Association of serum vitamin B12 and folate with mortality in incident hemodialysis patients

Melissa Soohoo, Seyed Foad Ahmadi, Hemn Qader, Elani Streja, Yoshitsugu Obi, Hamid Moradi, Connie M. Rhee, Tae Hee Kim, Csaba Kovesdy, Kamyar Kalantar-Zadeh

Research output: Contribution to journalArticle

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Abstract

Background: Vitamin B12 (B12) and folate are essential vitamins that play important roles in physiological processes. In the general population, many studies have evaluated the association of these vitamins with clinical outcomes, yet this association in hemodialysis (HD) patients remains unclear. Methods: We examined the association of serum folate and B12 with mortality in a 5-year cohort of 9517 (folate) and 12 968 (B12) HD patients using Cox models with hierarchical adjustment for sociodemographics, comorbidities, and laboratory variables associated with the malnutrition and inflammation complex syndrome. The associations of baseline B12 and folate (separately) with all-cause mortality were evaluated across five categories of B12 [<400 (reference), 400-<550, 550-<650, 650-<750 and 750 pg/mL] and folate [<6.2, 6.2-<8.4, 8.4- <11 (reference), 11-<14.3 and 14.3 ng/mL]. Results: The study cohort with B12 measurements had a mean 6 standard deviation age of 63 6 15 years, among whom 43% were female, 33% were African-American, and 57% were diabetic. Higher B12 concentrations 550 pg/mL were associated with a higher risk of mortality after adjusting for sociodemographic and laboratory variables. However, only lower serum folate concentrations <6.2 ng/mL were associated with a higher risk of all-cause mortality when adjusted for sociodemographic variables [adjusted hazard ratio (95% confidence-interval): 1.18 (1.03-1.35)]. Conclusions: Higher B12 concentrations are associated with higher all-cause mortality in HD patients independent of sociodemographics and laboratory variables, whereas lower folate concentrations were associated with higher all-cause mortality after accounting for sociodemographic variables. Further studies are warranted to determine the optimal B12 and folate level targets in this population.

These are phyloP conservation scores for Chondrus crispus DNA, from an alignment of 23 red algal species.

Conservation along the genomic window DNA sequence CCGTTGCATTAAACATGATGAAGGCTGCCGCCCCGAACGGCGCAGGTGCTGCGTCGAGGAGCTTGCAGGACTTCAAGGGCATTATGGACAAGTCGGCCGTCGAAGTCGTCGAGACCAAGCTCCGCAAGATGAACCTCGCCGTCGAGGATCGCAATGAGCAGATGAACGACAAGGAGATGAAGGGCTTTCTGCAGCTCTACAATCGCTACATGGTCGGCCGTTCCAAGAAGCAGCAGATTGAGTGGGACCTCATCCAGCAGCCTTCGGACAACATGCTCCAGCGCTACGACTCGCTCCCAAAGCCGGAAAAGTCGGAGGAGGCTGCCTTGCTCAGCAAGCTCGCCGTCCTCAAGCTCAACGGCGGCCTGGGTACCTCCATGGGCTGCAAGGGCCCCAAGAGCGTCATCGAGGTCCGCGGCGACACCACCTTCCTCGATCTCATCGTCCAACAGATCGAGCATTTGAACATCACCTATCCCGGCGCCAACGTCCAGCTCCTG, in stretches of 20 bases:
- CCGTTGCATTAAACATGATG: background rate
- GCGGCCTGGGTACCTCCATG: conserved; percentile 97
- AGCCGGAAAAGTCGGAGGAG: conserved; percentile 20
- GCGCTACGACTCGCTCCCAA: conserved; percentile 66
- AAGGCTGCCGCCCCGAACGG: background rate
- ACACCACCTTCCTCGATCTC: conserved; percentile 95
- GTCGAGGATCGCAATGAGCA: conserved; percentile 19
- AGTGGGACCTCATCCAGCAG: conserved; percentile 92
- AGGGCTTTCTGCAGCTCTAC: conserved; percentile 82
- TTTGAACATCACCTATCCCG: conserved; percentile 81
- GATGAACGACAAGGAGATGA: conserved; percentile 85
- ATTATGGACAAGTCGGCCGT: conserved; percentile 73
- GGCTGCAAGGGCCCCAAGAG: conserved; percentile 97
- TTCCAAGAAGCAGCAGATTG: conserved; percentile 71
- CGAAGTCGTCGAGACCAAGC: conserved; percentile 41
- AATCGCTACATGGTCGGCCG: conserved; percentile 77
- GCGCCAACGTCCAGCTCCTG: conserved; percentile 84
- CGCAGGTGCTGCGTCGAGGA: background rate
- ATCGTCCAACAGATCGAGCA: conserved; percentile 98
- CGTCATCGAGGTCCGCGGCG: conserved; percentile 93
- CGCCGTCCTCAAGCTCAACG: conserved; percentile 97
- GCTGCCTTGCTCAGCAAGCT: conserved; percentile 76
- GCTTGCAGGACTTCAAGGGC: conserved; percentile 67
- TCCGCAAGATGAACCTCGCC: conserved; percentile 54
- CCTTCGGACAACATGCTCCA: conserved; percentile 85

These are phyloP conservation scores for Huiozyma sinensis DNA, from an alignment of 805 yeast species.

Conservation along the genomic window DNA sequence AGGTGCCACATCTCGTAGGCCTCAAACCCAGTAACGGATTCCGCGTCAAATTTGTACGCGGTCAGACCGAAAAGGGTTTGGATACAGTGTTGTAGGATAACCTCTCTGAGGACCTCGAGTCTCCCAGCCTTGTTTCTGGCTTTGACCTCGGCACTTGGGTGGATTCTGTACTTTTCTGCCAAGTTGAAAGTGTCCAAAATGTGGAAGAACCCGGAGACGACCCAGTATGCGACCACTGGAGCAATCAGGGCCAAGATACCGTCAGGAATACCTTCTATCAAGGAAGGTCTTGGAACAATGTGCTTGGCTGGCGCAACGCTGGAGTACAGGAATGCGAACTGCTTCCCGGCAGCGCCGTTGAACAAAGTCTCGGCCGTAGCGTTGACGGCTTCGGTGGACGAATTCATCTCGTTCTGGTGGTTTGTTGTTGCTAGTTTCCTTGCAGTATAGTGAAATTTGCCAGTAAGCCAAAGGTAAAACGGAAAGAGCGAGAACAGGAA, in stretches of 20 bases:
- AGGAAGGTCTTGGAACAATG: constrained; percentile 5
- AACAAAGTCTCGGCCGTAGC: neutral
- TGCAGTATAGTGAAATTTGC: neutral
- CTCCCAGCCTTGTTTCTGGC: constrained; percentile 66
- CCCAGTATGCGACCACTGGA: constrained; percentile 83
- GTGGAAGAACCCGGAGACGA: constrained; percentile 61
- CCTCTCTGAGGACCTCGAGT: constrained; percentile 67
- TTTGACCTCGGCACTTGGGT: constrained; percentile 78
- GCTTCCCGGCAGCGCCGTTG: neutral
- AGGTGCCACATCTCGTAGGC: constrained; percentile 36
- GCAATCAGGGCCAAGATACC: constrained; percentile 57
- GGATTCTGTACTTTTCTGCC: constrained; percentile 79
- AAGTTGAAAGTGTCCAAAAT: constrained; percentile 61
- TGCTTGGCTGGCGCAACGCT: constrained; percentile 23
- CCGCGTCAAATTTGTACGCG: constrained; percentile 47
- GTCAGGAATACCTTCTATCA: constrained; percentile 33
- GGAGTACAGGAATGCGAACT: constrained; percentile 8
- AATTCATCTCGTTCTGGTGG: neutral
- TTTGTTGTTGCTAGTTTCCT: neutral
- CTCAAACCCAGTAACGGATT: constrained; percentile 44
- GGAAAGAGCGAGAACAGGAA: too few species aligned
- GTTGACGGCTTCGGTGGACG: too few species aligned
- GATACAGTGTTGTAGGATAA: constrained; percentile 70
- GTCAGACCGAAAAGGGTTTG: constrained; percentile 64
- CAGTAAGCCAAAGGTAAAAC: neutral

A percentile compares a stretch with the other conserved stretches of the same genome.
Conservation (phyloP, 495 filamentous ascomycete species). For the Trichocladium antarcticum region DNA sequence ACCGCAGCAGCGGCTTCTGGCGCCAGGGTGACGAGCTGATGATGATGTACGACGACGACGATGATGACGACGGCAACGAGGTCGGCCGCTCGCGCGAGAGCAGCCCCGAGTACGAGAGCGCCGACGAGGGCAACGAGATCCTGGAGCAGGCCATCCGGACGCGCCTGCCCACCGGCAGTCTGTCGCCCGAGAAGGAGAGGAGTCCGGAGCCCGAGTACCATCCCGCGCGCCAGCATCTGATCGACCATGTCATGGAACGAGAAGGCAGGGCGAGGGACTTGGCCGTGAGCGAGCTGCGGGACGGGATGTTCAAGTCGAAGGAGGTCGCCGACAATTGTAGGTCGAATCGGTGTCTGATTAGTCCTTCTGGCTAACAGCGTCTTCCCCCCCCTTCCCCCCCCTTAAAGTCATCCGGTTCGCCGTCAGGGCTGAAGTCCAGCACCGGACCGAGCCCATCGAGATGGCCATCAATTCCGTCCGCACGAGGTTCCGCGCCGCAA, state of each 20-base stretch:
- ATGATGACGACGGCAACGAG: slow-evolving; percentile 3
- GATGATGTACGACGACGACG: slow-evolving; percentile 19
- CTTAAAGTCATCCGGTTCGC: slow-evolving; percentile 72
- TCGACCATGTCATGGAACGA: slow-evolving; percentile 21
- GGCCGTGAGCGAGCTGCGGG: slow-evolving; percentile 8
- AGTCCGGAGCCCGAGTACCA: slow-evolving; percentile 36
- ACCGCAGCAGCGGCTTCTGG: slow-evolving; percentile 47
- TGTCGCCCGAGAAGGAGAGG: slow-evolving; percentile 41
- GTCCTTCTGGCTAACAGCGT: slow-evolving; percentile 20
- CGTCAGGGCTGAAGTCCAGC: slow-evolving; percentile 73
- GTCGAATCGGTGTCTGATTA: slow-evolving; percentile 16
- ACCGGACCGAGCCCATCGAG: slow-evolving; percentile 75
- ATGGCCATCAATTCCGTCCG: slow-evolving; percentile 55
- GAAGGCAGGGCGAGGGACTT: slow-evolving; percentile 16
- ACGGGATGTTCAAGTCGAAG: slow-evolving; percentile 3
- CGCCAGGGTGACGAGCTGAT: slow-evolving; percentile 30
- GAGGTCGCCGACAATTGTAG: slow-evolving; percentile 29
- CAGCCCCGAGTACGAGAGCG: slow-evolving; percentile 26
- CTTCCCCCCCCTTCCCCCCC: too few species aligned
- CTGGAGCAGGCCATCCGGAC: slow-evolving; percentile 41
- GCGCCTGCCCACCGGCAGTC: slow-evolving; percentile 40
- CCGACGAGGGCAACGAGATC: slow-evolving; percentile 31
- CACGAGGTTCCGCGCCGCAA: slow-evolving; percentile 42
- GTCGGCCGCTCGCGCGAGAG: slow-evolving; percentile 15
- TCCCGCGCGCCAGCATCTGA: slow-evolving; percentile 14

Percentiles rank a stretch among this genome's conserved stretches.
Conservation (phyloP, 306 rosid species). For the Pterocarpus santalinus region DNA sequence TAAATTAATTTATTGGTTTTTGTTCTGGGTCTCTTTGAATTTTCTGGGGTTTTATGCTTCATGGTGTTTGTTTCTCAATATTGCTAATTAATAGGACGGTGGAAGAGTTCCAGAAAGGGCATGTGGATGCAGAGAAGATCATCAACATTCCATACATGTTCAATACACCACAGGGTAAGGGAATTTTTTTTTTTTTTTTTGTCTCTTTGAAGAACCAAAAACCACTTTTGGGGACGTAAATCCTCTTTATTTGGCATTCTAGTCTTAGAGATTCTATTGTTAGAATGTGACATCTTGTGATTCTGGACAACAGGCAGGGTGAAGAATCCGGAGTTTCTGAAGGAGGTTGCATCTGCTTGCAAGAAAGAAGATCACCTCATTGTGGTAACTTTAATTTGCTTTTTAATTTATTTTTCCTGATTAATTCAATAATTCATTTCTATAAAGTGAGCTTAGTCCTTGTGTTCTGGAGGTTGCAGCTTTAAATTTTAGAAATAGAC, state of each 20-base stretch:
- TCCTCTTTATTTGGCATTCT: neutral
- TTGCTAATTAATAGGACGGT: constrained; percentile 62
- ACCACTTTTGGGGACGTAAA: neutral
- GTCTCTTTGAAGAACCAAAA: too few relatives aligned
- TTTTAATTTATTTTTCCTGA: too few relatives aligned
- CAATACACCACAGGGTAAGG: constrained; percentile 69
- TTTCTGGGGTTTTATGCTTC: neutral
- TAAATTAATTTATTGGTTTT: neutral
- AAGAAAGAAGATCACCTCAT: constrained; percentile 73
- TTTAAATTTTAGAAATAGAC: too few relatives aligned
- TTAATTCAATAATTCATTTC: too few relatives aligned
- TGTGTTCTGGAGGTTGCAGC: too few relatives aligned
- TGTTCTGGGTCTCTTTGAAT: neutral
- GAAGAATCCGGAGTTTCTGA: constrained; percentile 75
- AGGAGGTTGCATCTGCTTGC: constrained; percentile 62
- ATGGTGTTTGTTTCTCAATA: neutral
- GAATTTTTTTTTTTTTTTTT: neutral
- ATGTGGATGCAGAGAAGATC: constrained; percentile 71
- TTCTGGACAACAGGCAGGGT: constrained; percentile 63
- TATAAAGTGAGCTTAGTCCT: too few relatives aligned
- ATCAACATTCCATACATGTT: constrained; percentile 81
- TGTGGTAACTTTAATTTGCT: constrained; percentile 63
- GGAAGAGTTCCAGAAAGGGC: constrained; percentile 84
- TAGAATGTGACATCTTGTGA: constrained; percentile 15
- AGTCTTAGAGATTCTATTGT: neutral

Original languageEnglish (US)
Pages (from-to)1024-1032
Number of pages9
JournalNephrology Dialysis Transplantation
Volume32
Issue number6
DOIs
StatePublished - Jan 1 2017

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Vitamin B 12
Folic Acid
Renal Dialysis
Mortality
Serum
Vitamins
Physiological Phenomena
Health Services Needs and Demand
Proportional Hazards Models
Malnutrition
African Americans
Comorbidity
Cohort Studies
Confidence Intervals
Inflammation
Population

All Science Journal Classification (ASJC) codes

  • Nephrology
  • Transplantation

Cite this

Soohoo, M., Ahmadi, S. F., Qader, H., Streja, E., Obi, Y., Moradi, H., ... Kalantar-Zadeh, K. (2017). Association of serum vitamin B12 and folate with mortality in incident hemodialysis patients. Nephrology Dialysis Transplantation, 32(6), 1024-1032. https://doi.org/10.1093/ndt/gfw090

Association of serum vitamin B12 and folate with mortality in incident hemodialysis patients. / Soohoo, Melissa; Ahmadi, Seyed Foad; Qader, Hemn; Streja, Elani; Obi, Yoshitsugu; Moradi, Hamid; Rhee, Connie M.; Kim, Tae Hee; Kovesdy, Csaba; Kalantar-Zadeh, Kamyar.

In: Nephrology Dialysis Transplantation, Vol. 32, No. 6, 01.01.2017, p. 1024-1032.

Research output: Contribution to journalArticle

Soohoo, M, Ahmadi, SF, Qader, H, Streja, E, Obi, Y, Moradi, H, Rhee, CM, Kim, TH, Kovesdy, C & Kalantar-Zadeh, K 2017, 'Association of serum vitamin B12 and folate with mortality in incident hemodialysis patients', Nephrology Dialysis Transplantation, vol. 32, no. 6, pp. 1024-1032. https://doi.org/10.1093/ndt/gfw090
Soohoo, Melissa ; Ahmadi, Seyed Foad ; Qader, Hemn ; Streja, Elani ; Obi, Yoshitsugu ; Moradi, Hamid ; Rhee, Connie M. ; Kim, Tae Hee ; Kovesdy, Csaba ; Kalantar-Zadeh, Kamyar. / Association of serum vitamin B12 and folate with mortality in incident hemodialysis patients. In: Nephrology Dialysis Transplantation. 2017 ; Vol. 32, No. 6. pp. 1024-1032.
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abstract = "Background: Vitamin B12 (B12) and folate are essential vitamins that play important roles in physiological processes. In the general population, many studies have evaluated the association of these vitamins with clinical outcomes, yet this association in hemodialysis (HD) patients remains unclear. Methods: We examined the association of serum folate and B12 with mortality in a 5-year cohort of 9517 (folate) and 12 968 (B12) HD patients using Cox models with hierarchical adjustment for sociodemographics, comorbidities, and laboratory variables associated with the malnutrition and inflammation complex syndrome. The associations of baseline B12 and folate (separately) with all-cause mortality were evaluated across five categories of B12 [<400 (reference), 400-<550, 550-<650, 650-<750 and 750 pg/mL] and folate [<6.2, 6.2-<8.4, 8.4- <11 (reference), 11-<14.3 and 14.3 ng/mL]. Results: The study cohort with B12 measurements had a mean 6 standard deviation age of 63 6 15 years, among whom 43{\%} were female, 33{\%} were African-American, and 57{\%} were diabetic. Higher B12 concentrations 550 pg/mL were associated with a higher risk of mortality after adjusting for sociodemographic and laboratory variables. However, only lower serum folate concentrations <6.2 ng/mL were associated with a higher risk of all-cause mortality when adjusted for sociodemographic variables [adjusted hazard ratio (95{\%} confidence-interval): 1.18 (1.03-1.35)]. Conclusions: Higher B12 concentrations are associated with higher all-cause mortality in HD patients independent of sociodemographics and laboratory variables, whereas lower folate concentrations were associated with higher all-cause mortality after accounting for sociodemographic variables. Further studies are warranted to determine the optimal B12 and folate level targets in this population.",